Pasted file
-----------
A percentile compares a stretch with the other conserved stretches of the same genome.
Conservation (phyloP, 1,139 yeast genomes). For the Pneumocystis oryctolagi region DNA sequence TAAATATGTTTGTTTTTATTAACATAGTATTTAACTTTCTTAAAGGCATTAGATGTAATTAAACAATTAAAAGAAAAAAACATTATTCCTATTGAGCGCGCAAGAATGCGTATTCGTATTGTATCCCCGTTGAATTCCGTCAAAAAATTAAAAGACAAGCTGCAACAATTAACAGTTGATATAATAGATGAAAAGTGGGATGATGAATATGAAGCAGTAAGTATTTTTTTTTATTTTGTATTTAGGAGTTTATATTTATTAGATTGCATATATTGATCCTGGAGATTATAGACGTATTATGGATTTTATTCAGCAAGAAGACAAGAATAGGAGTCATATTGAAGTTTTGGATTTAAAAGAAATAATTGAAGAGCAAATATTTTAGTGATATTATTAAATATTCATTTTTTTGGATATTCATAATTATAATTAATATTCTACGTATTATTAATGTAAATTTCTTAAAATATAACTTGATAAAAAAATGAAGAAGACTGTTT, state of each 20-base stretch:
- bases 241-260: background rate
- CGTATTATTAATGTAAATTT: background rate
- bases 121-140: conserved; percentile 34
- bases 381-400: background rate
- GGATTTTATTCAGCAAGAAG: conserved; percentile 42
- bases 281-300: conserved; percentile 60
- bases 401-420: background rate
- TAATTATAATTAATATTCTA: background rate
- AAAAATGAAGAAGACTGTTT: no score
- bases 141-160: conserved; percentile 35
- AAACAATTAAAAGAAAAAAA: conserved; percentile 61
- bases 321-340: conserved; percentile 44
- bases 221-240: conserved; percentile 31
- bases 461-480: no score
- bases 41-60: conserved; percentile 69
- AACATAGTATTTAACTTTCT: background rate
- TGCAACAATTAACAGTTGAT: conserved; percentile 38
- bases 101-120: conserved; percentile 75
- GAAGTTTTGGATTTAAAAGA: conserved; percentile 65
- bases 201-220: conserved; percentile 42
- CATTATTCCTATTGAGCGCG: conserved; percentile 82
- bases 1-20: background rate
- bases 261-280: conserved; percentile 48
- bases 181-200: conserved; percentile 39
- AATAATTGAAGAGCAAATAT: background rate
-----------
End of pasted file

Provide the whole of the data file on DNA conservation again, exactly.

A percentile compares a stretch with the other conserved stretches of the same genome.
Conservation (phyloP, 1,139 yeast genomes). For the Pneumocystis oryctolagi region DNA sequence TAAATATGTTTGTTTTTATTAACATAGTATTTAACTTTCTTAAAGGCATTAGATGTAATTAAACAATTAAAAGAAAAAAACATTATTCCTATTGAGCGCGCAAGAATGCGTATTCGTATTGTATCCCCGTTGAATTCCGTCAAAAAATTAAAAGACAAGCTGCAACAATTAACAGTTGATATAATAGATGAAAAGTGGGATGATGAATATGAAGCAGTAAGTATTTTTTTTTATTTTGTATTTAGGAGTTTATATTTATTAGATTGCATATATTGATCCTGGAGATTATAGACGTATTATGGATTTTATTCAGCAAGAAGACAAGAATAGGAGTCATATTGAAGTTTTGGATTTAAAAGAAATAATTGAAGAGCAAATATTTTAGTGATATTATTAAATATTCATTTTTTTGGATATTCATAATTATAATTAATATTCTACGTATTATTAATGTAAATTTCTTAAAATATAACTTGATAAAAAAATGAAGAAGACTGTTT, state of each 20-base stretch:
- bases 241-260: background rate
- CGTATTATTAATGTAAATTT: background rate
- bases 121-140: conserved; percentile 34
- bases 381-400: background rate
- GGATTTTATTCAGCAAGAAG: conserved; percentile 42
- bases 281-300: conserved; percentile 60
- bases 401-420: background rate
- TAATTATAATTAATATTCTA: background rate
- AAAAATGAAGAAGACTGTTT: no score
- bases 141-160: conserved; percentile 35
- AAACAATTAAAAGAAAAAAA: conserved; percentile 61
- bases 321-340: conserved; percentile 44
- bases 221-240: conserved; percentile 31
- bases 461-480: no score
- bases 41-60: conserved; percentile 69
- AACATAGTATTTAACTTTCT: background rate
- TGCAACAATTAACAGTTGAT: conserved; percentile 38
- bases 101-120: conserved; percentile 75
- GAAGTTTTGGATTTAAAAGA: conserved; percentile 65
- bases 201-220: conserved; percentile 42
- CATTATTCCTATTGAGCGCG: conserved; percentile 82
- bases 1-20: background rate
- bases 261-280: conserved; percentile 48
- bases 181-200: conserved; percentile 39
- AATAATTGAAGAGCAAATAT: background rate